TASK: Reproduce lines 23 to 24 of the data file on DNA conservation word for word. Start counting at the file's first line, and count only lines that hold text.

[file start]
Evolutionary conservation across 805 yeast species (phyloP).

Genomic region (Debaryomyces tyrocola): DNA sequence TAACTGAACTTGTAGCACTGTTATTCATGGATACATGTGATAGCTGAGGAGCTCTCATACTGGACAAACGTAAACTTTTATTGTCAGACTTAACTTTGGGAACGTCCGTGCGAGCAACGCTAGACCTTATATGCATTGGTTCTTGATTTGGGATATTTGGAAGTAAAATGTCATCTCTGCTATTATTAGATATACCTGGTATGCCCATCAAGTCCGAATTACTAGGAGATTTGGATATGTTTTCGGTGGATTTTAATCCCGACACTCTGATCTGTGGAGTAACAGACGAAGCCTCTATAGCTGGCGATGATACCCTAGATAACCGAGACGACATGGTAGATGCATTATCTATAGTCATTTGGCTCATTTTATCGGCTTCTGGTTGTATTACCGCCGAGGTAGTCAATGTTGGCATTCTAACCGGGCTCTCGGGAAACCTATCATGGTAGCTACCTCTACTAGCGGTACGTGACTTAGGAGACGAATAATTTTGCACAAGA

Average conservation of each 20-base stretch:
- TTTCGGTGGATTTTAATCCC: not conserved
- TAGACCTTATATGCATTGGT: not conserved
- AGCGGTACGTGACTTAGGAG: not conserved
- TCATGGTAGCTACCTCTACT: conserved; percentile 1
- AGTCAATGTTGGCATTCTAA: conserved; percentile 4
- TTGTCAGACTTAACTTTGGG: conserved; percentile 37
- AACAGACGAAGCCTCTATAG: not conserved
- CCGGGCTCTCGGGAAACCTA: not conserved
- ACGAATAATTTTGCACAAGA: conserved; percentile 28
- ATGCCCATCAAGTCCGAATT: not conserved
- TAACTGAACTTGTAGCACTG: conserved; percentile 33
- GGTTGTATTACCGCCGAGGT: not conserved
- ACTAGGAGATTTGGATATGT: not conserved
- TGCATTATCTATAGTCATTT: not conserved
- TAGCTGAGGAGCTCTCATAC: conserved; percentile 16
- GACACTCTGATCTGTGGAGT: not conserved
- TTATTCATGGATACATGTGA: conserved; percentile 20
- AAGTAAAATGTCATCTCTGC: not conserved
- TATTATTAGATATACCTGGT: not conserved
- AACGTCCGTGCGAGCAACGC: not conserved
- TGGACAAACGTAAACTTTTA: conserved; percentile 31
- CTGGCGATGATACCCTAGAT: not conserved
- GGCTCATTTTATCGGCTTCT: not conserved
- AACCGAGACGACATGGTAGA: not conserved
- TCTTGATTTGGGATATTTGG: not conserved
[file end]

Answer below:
- AACGTCCGTGCGAGCAACGC: not conserved
- TGGACAAACGTAAACTTTTA: conserved; percentile 31